Database interface

A JavaScript object implementing the Database interface provides access to a relational style database.

See Database for documentation on how to use the relational database.

Construction

Database objects cannot be directly created. See the database overview for how to use databases.

Use the db property of your Plugin.

Naming restrictions

Database table and field names must match this regular expression: \A[a-z][a-zA-Z0-9]*\z

Names must start with a lowercase letter, and be formed of letters and numbers only. Underscores are not allowed.

Interface

function table(name, fields, initialiserOrMethods)

Declares a table with the given name and the defined fields. See below for field definitions. There is an implicit numeric id field in every table which is used as the primary key.

Note that by default, fields do not allow null values, and you must specify nullable:true to allow them. This is the other way round to SQL, where you need to specify NOT NULL to disallow NULL values.

A property is added to this object to access the new DatabaseTable object.

The optional initialiserOrMethods argument allows you to extend the prototype of the row object to add additional methods and getters and setters. If it’s a function, it’ll be called with the prototype as a single argument. If it’s a JavaScript Object, those properties will be added to the prototype.

This function can only be called when the plugin is loaded. See the database overview for details and an example.

property T [access to tables]

A call of the table() function to create a table with name T, creates a property of this object with the name T. The property exposes a DatabaseTable object.

Field definitions

The fields argument to table() is a JavaScript Object used as a dictionary of field name to field definition, another JavaScript Object. The field definition object has the following keys:

key type

Name Data type JavaScript type
text Unicode text 1 String
datetime Date and time, GMT timezone Date
date Date only Date
time Time only DBTime
boolean Boolean true or false
smallint 16-bit signed integer Number
int 32-bit signed integer Number
bigint 64-bit signed integer 2 Number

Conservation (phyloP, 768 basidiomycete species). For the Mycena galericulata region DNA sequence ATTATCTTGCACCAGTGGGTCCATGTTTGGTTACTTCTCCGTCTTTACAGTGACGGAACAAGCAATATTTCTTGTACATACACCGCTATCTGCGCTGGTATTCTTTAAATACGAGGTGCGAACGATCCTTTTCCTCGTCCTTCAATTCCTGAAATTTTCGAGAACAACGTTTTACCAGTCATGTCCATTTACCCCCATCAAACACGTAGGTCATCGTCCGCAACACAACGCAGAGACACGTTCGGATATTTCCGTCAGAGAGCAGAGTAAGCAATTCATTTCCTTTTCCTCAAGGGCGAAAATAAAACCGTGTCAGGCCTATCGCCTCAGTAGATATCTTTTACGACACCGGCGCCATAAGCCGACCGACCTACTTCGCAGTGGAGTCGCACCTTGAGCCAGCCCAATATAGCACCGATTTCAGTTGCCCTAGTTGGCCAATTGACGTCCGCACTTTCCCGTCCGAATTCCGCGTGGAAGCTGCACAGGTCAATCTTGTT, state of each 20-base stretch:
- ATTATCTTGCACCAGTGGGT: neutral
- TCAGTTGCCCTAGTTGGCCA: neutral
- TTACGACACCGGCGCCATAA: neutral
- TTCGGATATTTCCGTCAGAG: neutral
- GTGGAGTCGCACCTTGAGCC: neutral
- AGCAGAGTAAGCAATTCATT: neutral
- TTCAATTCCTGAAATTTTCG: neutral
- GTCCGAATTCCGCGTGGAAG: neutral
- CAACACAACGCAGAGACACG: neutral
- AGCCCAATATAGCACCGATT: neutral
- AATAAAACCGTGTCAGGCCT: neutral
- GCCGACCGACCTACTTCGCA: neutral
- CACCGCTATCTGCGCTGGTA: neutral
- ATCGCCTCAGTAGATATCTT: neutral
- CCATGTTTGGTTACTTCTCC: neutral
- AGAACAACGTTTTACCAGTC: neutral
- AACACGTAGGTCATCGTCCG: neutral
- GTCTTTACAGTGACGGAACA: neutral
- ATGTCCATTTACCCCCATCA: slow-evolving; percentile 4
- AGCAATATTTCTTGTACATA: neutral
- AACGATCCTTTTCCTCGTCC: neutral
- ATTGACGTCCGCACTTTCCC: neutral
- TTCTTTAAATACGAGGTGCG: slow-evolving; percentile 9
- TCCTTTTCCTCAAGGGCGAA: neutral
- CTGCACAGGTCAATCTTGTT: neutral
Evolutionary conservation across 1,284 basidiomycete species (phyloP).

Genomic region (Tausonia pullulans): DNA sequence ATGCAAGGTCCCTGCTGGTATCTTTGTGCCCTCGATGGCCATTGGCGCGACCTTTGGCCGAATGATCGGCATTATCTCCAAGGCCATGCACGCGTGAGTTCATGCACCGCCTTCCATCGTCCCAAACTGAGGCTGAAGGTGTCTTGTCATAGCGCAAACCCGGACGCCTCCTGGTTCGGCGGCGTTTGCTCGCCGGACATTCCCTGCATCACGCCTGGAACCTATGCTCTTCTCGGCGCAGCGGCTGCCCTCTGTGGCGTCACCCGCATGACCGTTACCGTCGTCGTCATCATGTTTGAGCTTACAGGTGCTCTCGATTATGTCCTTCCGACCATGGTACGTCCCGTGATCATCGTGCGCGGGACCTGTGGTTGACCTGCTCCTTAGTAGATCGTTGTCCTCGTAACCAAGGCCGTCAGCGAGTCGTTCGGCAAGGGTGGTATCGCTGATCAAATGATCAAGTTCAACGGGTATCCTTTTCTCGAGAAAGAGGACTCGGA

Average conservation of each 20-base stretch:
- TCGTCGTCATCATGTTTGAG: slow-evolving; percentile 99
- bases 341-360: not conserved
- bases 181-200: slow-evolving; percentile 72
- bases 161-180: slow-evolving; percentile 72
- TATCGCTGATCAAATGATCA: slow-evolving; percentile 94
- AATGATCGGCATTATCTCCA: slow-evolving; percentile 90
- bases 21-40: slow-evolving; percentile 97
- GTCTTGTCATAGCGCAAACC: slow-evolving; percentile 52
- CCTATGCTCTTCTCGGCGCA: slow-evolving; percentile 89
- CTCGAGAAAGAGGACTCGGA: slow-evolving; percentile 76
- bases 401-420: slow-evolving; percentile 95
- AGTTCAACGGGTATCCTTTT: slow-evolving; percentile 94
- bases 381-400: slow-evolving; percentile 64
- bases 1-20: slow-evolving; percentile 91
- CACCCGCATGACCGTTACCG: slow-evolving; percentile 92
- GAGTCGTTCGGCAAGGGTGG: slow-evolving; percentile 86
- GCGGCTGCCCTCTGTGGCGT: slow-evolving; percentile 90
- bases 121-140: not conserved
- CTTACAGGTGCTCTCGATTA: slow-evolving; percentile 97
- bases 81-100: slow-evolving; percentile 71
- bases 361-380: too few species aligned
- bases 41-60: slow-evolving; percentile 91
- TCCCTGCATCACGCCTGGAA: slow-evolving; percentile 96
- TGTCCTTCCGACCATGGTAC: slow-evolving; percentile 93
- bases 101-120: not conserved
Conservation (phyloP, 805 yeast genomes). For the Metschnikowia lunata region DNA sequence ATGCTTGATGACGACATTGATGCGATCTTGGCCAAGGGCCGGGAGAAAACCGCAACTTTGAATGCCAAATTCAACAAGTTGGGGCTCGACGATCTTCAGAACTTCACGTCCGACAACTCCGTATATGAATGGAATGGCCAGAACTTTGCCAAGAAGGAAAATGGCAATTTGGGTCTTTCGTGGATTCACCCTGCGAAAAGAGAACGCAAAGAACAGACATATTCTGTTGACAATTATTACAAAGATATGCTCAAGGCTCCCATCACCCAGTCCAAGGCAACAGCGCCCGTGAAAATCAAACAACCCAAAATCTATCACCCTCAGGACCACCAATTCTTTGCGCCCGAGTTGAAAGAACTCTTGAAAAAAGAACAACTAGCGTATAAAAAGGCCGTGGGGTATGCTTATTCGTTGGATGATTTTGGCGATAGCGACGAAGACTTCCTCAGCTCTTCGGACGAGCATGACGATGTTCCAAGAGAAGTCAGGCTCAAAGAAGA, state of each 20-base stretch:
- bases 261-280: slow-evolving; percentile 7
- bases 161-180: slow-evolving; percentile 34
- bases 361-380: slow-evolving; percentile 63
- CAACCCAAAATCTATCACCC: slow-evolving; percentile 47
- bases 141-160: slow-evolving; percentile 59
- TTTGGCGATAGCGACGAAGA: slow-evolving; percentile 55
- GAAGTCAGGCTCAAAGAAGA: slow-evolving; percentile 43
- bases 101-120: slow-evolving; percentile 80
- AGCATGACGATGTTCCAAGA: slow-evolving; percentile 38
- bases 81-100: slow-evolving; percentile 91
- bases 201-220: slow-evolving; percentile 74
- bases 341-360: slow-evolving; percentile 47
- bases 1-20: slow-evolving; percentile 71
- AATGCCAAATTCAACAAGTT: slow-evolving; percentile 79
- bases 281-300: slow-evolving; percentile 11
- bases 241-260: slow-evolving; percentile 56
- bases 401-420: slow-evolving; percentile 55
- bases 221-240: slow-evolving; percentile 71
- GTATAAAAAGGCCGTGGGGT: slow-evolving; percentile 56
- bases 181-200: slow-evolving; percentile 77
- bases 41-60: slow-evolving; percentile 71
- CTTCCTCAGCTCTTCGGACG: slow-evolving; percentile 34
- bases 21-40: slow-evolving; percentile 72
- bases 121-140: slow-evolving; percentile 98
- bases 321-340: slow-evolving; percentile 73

float double precision floating point number Number
ref Reference to store object Ref
link Reference to row in other table Database row object 3
user Reference to user SecurityPrincipal 3
file File stored in the file store File
json JSON compatible data structure with automatic serialisation. JavaScript Object
see notes on json field limitations
labelList Labels LabelList

key linkedTable

For link types only. A string specifying the name of the table this refers to, if the name of the table does not match exactly the name of the field.

key nullable

If true, null values will be allowed for this field. Otherwise it’s an error to attempt to set the property to null or save a new row object without specifying a value for this field.

key caseInsensitive

If true for a text field, any comparisons in queries will be case insensitive. The case of the string will be preserved in the database.

If an index is specified on a case insensitive field, the index will be case insensitive too, providing efficient indexed queries on the the field.

key indexed

If true, an index will be created for this field.

key indexedWith

If set to an array of name of other fields, a multi-field index will be created with this field as the first field, then the others in order. Useful for speeding up queries on multiple fields, but use with caution.

key uniqueIndex

If true and indexed is set to true or indexedWith is specified, the resulting index will be a unique index. Attempting to store a row with duplicate value(s) will throw an exception.

Example table definition

P.db.table("employee", {
    firstName: { type:"text" },
    lastName: { type:"text" },
    user: { type:"user", nullable:true },
    startDate: { type:"date" },
    salary: { type:"int", nullable:true, indexed:true },
    primaryExpertise: { type:"ref", indexed:true, uniqueIndex:true },
    department: { type:"link", nullable:true, indexedWith:["startDate","salary"] }
}, {
    name: function() {
        return this.firstName()+" "+this.lastName();
    }
});

JSON field type

json fields automatically JSON serialise and deserialise values for convenience, but do come with limitations:

  • Cannot be indexed
  • Cannot be used in where() clauses, except when comparing to null
  • The deserialised value is mutable, so you have to think carefully about how you use the deserialised value
  • So that errors in usage are easier to spot, you need to explicitly assign to the property to make a change which will be committed to the database when save() is called on the row.
// Where data is a json column...
var row = P.db.table.create({data:{a:1,b:2}});
row.save();
var reloaded = P.db.table.load(row.id);
reloaded.data.b = 3; // INCORRECT USAGE
reloaded.save();
// Because line 5 mutated a cached value, it's not saved
var reloaded2 = P.db.table.load(row.id);
// reloaded2.data.b === 2
// To update the value, assign to the property
reloaded2.data = {a:1,b:3}; // CORRECT
reloaded2.save();
var reloaded3 = P.db.table.load(row.id);
// reloaded3.data.b === 3

Notes

1 No maximum size is specified for text fields, because the underlying implementation is just as efficient for unrestricted text fields as it is for size limited text fields.

2 When using bigint values, remember that JavaScript numbers can only represent 53-bit integers with full precision because it represents all numbers as a double precision floats.

3 link and user values can be set with numeric IDs, but properties in row objects always return the specified object.